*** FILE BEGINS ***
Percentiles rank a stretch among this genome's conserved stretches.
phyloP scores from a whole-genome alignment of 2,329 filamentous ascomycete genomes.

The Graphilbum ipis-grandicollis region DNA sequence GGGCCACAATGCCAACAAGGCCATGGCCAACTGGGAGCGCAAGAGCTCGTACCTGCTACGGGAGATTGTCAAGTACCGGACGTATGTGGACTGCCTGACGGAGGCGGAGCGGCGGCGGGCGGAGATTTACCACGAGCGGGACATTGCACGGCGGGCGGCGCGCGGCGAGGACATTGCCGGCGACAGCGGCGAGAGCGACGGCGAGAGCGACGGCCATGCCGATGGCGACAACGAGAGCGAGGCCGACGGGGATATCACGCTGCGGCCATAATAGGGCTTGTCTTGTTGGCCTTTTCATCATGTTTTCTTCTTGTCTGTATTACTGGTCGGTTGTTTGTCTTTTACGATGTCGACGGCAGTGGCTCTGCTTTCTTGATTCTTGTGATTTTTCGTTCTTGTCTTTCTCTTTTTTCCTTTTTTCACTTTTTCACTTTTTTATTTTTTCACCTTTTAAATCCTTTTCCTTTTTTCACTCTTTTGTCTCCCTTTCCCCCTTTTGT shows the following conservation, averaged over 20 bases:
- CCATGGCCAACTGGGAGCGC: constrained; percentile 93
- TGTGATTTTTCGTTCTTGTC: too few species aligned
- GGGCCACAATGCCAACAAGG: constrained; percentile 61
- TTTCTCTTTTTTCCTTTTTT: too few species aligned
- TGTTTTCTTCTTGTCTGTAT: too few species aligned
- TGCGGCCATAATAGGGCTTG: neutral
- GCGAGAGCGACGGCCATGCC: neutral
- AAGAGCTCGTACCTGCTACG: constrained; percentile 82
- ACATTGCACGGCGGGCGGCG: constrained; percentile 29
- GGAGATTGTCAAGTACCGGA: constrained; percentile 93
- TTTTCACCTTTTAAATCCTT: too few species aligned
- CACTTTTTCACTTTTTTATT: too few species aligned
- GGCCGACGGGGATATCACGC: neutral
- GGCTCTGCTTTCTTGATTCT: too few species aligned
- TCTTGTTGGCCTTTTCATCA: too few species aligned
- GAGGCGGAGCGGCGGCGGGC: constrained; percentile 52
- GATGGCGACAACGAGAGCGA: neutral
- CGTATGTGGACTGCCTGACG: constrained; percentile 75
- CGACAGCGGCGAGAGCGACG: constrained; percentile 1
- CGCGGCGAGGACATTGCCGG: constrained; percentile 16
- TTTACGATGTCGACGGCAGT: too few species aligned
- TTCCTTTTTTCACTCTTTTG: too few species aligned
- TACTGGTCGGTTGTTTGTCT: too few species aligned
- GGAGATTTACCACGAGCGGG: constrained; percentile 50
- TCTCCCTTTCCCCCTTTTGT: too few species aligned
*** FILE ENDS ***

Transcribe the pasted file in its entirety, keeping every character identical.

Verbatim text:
Percentiles rank a stretch among this genome's conserved stretches.
phyloP scores from a whole-genome alignment of 2,329 filamentous ascomycete genomes.

The Graphilbum ipis-grandicollis region DNA sequence GGGCCACAATGCCAACAAGGCCATGGCCAACTGGGAGCGCAAGAGCTCGTACCTGCTACGGGAGATTGTCAAGTACCGGACGTATGTGGACTGCCTGACGGAGGCGGAGCGGCGGCGGGCGGAGATTTACCACGAGCGGGACATTGCACGGCGGGCGGCGCGCGGCGAGGACATTGCCGGCGACAGCGGCGAGAGCGACGGCGAGAGCGACGGCCATGCCGATGGCGACAACGAGAGCGAGGCCGACGGGGATATCACGCTGCGGCCATAATAGGGCTTGTCTTGTTGGCCTTTTCATCATGTTTTCTTCTTGTCTGTATTACTGGTCGGTTGTTTGTCTTTTACGATGTCGACGGCAGTGGCTCTGCTTTCTTGATTCTTGTGATTTTTCGTTCTTGTCTTTCTCTTTTTTCCTTTTTTCACTTTTTCACTTTTTTATTTTTTCACCTTTTAAATCCTTTTCCTTTTTTCACTCTTTTGTCTCCCTTTCCCCCTTTTGT shows the following conservation, averaged over 20 bases:
- CCATGGCCAACTGGGAGCGC: constrained; percentile 93
- TGTGATTTTTCGTTCTTGTC: too few species aligned
- GGGCCACAATGCCAACAAGG: constrained; percentile 61
- TTTCTCTTTTTTCCTTTTTT: too few species aligned
- TGTTTTCTTCTTGTCTGTAT: too few species aligned
- TGCGGCCATAATAGGGCTTG: neutral
- GCGAGAGCGACGGCCATGCC: neutral
- AAGAGCTCGTACCTGCTACG: constrained; percentile 82
- ACATTGCACGGCGGGCGGCG: constrained; percentile 29
- GGAGATTGTCAAGTACCGGA: constrained; percentile 93
- TTTTCACCTTTTAAATCCTT: too few species aligned
- CACTTTTTCACTTTTTTATT: too few species aligned
- GGCCGACGGGGATATCACGC: neutral
- GGCTCTGCTTTCTTGATTCT: too few species aligned
- TCTTGTTGGCCTTTTCATCA: too few species aligned
- GAGGCGGAGCGGCGGCGGGC: constrained; percentile 52
- GATGGCGACAACGAGAGCGA: neutral
- CGTATGTGGACTGCCTGACG: constrained; percentile 75
- CGACAGCGGCGAGAGCGACG: constrained; percentile 1
- CGCGGCGAGGACATTGCCGG: constrained; percentile 16
- TTTACGATGTCGACGGCAGT: too few species aligned
- TTCCTTTTTTCACTCTTTTG: too few species aligned
- TACTGGTCGGTTGTTTGTCT: too few species aligned
- GGAGATTTACCACGAGCGGG: constrained; percentile 50
- TCTCCCTTTCCCCCTTTTGT: too few species aligned